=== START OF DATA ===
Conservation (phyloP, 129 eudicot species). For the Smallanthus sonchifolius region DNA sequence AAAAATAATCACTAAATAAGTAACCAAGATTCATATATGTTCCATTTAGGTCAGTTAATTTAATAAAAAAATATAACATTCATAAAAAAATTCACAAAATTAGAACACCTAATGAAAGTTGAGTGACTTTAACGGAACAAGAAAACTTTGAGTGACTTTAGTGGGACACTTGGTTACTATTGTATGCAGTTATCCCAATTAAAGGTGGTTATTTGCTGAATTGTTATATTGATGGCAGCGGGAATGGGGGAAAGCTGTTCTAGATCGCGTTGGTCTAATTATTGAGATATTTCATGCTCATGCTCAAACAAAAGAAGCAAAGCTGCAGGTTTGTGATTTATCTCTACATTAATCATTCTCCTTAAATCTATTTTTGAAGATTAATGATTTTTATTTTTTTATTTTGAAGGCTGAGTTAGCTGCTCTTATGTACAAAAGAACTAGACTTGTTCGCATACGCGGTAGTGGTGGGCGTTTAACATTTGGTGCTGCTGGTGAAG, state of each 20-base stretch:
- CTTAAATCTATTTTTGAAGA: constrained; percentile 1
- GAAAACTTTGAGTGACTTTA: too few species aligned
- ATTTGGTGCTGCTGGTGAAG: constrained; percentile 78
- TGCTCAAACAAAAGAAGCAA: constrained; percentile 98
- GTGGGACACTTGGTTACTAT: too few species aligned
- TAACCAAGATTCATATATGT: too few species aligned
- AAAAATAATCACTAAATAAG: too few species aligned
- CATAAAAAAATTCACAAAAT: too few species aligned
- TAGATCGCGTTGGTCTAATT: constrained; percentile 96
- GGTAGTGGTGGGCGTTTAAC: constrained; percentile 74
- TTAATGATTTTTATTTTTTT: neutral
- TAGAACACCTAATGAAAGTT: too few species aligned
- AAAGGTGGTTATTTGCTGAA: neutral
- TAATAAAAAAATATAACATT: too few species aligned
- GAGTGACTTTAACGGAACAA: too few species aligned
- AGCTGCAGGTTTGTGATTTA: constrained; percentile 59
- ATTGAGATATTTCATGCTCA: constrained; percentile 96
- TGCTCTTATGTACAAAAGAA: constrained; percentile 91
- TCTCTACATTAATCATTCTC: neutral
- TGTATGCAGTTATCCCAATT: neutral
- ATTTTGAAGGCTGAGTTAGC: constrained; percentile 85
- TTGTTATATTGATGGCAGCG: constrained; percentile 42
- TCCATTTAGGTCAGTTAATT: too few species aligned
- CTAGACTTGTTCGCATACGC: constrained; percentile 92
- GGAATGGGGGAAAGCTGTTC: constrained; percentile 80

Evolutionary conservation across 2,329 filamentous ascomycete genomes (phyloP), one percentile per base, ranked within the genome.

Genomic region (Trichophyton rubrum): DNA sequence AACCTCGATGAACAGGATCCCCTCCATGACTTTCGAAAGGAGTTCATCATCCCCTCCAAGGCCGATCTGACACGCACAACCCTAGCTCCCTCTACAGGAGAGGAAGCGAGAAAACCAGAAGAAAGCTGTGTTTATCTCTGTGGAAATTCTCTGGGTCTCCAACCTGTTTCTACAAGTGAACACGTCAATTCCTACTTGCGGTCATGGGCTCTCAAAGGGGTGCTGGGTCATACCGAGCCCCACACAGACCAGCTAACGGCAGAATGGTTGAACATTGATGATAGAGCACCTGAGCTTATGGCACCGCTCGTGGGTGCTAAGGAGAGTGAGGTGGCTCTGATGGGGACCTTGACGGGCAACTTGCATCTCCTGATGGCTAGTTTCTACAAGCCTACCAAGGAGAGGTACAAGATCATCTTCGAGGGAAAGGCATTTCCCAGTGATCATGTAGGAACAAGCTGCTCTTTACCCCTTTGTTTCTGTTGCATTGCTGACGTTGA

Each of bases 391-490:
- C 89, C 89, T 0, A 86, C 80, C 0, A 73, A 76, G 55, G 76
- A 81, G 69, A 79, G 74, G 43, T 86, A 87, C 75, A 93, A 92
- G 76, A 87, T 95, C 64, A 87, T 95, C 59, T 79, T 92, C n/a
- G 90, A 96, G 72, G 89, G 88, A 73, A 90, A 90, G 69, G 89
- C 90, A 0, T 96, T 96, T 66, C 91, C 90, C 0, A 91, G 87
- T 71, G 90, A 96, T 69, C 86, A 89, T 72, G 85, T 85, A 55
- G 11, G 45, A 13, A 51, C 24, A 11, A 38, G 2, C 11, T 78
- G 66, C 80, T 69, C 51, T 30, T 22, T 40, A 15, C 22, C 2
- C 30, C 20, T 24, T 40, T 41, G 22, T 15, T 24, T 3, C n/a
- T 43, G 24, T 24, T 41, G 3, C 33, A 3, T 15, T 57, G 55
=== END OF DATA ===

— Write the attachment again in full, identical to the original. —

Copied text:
Conservation (phyloP, 129 eudicot species). For the Smallanthus sonchifolius region DNA sequence AAAAATAATCACTAAATAAGTAACCAAGATTCATATATGTTCCATTTAGGTCAGTTAATTTAATAAAAAAATATAACATTCATAAAAAAATTCACAAAATTAGAACACCTAATGAAAGTTGAGTGACTTTAACGGAACAAGAAAACTTTGAGTGACTTTAGTGGGACACTTGGTTACTATTGTATGCAGTTATCCCAATTAAAGGTGGTTATTTGCTGAATTGTTATATTGATGGCAGCGGGAATGGGGGAAAGCTGTTCTAGATCGCGTTGGTCTAATTATTGAGATATTTCATGCTCATGCTCAAACAAAAGAAGCAAAGCTGCAGGTTTGTGATTTATCTCTACATTAATCATTCTCCTTAAATCTATTTTTGAAGATTAATGATTTTTATTTTTTTATTTTGAAGGCTGAGTTAGCTGCTCTTATGTACAAAAGAACTAGACTTGTTCGCATACGCGGTAGTGGTGGGCGTTTAACATTTGGTGCTGCTGGTGAAG, state of each 20-base stretch:
- CTTAAATCTATTTTTGAAGA: constrained; percentile 1
- GAAAACTTTGAGTGACTTTA: too few species aligned
- ATTTGGTGCTGCTGGTGAAG: constrained; percentile 78
- TGCTCAAACAAAAGAAGCAA: constrained; percentile 98
- GTGGGACACTTGGTTACTAT: too few species aligned
- TAACCAAGATTCATATATGT: too few species aligned
- AAAAATAATCACTAAATAAG: too few species aligned
- CATAAAAAAATTCACAAAAT: too few species aligned
- TAGATCGCGTTGGTCTAATT: constrained; percentile 96
- GGTAGTGGTGGGCGTTTAAC: constrained; percentile 74
- TTAATGATTTTTATTTTTTT: neutral
- TAGAACACCTAATGAAAGTT: too few species aligned
- AAAGGTGGTTATTTGCTGAA: neutral
- TAATAAAAAAATATAACATT: too few species aligned
- GAGTGACTTTAACGGAACAA: too few species aligned
- AGCTGCAGGTTTGTGATTTA: constrained; percentile 59
- ATTGAGATATTTCATGCTCA: constrained; percentile 96
- TGCTCTTATGTACAAAAGAA: constrained; percentile 91
- TCTCTACATTAATCATTCTC: neutral
- TGTATGCAGTTATCCCAATT: neutral
- ATTTTGAAGGCTGAGTTAGC: constrained; percentile 85
- TTGTTATATTGATGGCAGCG: constrained; percentile 42
- TCCATTTAGGTCAGTTAATT: too few species aligned
- CTAGACTTGTTCGCATACGC: constrained; percentile 92
- GGAATGGGGGAAAGCTGTTC: constrained; percentile 80

Evolutionary conservation across 2,329 filamentous ascomycete genomes (phyloP), one percentile per base, ranked within the genome.

Genomic region (Trichophyton rubrum): DNA sequence AACCTCGATGAACAGGATCCCCTCCATGACTTTCGAAAGGAGTTCATCATCCCCTCCAAGGCCGATCTGACACGCACAACCCTAGCTCCCTCTACAGGAGAGGAAGCGAGAAAACCAGAAGAAAGCTGTGTTTATCTCTGTGGAAATTCTCTGGGTCTCCAACCTGTTTCTACAAGTGAACACGTCAATTCCTACTTGCGGTCATGGGCTCTCAAAGGGGTGCTGGGTCATACCGAGCCCCACACAGACCAGCTAACGGCAGAATGGTTGAACATTGATGATAGAGCACCTGAGCTTATGGCACCGCTCGTGGGTGCTAAGGAGAGTGAGGTGGCTCTGATGGGGACCTTGACGGGCAACTTGCATCTCCTGATGGCTAGTTTCTACAAGCCTACCAAGGAGAGGTACAAGATCATCTTCGAGGGAAAGGCATTTCCCAGTGATCATGTAGGAACAAGCTGCTCTTTACCCCTTTGTTTCTGTTGCATTGCTGACGTTGA

Each of bases 391-490:
- C 89, C 89, T 0, A 86, C 80, C 0, A 73, A 76, G 55, G 76
- A 81, G 69, A 79, G 74, G 43, T 86, A 87, C 75, A 93, A 92
- G 76, A 87, T 95, C 64, A 87, T 95, C 59, T 79, T 92, C n/a
- G 90, A 96, G 72, G 89, G 88, A 73, A 90, A 90, G 69, G 89
- C 90, A 0, T 96, T 96, T 66, C 91, C 90, C 0, A 91, G 87
- T 71, G 90, A 96, T 69, C 86, A 89, T 72, G 85, T 85, A 55
- G 11, G 45, A 13, A 51, C 24, A 11, A 38, G 2, C 11, T 78
- G 66, C 80, T 69, C 51, T 30, T 22, T 40, A 15, C 22, C 2
- C 30, C 20, T 24, T 40, T 41, G 22, T 15, T 24, T 3, C n/a
- T 43, G 24, T 24, T 41, G 3, C 33, A 3, T 15, T 57, G 55